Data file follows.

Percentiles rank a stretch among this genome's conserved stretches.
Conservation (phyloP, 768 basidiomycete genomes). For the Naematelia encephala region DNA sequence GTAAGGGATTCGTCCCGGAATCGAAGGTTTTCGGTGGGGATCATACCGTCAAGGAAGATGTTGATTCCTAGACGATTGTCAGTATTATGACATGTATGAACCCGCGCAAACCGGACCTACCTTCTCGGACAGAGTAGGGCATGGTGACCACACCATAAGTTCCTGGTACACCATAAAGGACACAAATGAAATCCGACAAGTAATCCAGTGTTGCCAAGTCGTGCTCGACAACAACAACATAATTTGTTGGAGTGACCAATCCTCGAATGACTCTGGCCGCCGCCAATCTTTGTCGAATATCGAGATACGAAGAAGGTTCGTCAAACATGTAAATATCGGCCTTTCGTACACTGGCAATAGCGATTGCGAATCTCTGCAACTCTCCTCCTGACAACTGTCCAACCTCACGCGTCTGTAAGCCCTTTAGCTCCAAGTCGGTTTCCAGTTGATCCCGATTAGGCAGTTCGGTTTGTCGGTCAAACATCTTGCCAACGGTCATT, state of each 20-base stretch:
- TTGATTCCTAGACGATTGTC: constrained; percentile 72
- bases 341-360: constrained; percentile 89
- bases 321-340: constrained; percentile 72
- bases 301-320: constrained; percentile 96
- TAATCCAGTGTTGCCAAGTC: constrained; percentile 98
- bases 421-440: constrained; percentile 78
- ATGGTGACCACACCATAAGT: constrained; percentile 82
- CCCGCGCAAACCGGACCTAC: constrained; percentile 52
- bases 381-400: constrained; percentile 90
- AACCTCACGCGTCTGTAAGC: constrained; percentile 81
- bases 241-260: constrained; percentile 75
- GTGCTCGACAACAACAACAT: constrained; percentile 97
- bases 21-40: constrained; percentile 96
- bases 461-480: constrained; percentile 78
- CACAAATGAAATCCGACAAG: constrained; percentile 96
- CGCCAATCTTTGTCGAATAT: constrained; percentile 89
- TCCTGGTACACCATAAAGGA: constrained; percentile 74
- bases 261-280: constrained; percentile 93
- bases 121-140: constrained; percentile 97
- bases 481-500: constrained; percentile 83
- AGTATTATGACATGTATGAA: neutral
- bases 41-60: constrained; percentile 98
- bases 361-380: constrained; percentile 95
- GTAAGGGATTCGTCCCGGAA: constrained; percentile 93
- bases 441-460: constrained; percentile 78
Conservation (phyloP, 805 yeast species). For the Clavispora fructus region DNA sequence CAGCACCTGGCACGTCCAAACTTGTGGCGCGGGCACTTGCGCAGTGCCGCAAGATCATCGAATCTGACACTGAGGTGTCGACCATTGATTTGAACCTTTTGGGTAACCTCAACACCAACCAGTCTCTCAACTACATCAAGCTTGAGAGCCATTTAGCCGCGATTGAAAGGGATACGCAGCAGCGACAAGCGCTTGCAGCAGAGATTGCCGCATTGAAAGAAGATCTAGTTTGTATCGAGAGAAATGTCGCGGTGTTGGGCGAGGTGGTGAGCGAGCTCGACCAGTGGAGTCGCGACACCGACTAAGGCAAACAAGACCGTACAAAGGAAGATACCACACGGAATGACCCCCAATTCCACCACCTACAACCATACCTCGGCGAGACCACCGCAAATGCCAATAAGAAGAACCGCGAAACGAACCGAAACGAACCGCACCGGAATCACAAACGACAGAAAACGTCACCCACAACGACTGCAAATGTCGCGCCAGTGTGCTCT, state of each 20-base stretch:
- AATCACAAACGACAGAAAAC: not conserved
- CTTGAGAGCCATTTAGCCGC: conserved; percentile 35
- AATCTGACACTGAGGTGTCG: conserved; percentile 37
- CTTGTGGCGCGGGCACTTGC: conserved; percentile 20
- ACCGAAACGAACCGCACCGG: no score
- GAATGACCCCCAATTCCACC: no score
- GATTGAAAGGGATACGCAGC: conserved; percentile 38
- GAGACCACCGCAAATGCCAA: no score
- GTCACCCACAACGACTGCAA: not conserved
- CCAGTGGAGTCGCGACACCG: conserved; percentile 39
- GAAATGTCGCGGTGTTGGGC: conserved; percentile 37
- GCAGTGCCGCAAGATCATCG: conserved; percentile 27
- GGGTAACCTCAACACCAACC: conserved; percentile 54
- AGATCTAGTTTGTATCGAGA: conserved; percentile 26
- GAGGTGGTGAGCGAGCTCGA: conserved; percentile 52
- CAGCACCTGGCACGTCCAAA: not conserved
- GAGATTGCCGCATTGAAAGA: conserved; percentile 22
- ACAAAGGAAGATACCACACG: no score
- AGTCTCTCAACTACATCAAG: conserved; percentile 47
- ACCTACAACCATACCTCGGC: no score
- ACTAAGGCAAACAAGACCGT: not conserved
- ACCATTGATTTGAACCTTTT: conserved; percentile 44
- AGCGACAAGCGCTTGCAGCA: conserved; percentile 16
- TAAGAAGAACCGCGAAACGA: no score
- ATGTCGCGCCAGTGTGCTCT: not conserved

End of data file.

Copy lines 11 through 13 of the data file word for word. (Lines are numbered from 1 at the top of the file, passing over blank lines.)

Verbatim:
- bases 381-400: constrained; percentile 90
- AACCTCACGCGTCTGTAAGC: constrained; percentile 81
- bases 241-260: constrained; percentile 75